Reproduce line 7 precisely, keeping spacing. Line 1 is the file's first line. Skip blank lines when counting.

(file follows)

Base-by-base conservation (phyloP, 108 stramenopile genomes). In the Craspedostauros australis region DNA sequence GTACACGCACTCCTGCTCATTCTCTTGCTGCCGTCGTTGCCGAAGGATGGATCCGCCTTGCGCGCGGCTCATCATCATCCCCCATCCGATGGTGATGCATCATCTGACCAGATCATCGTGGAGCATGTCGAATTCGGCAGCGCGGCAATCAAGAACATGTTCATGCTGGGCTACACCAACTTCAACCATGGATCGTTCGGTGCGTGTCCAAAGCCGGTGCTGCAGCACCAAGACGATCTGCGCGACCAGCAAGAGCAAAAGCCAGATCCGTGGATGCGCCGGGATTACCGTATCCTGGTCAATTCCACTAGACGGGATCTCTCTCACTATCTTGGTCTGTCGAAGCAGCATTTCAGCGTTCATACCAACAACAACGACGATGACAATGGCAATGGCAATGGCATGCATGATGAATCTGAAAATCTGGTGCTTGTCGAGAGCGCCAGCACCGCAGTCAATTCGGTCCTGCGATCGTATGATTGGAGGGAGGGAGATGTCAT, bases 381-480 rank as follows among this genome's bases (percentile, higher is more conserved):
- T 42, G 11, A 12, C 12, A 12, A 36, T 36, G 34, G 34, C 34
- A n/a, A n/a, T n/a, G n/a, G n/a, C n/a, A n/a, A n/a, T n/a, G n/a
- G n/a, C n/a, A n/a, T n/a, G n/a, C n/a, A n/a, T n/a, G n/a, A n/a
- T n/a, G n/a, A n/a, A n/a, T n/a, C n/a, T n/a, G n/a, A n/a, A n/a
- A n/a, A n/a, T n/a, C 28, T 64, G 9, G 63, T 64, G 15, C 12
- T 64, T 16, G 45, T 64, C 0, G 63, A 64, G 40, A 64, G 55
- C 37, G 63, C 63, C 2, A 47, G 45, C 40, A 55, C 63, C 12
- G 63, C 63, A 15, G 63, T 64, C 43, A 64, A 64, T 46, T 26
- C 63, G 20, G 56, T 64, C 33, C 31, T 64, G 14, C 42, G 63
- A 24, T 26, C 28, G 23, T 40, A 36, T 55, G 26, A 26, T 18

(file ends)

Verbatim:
- T 64, T 16, G 45, T 64, C 0, G 63, A 64, G 40, A 64, G 55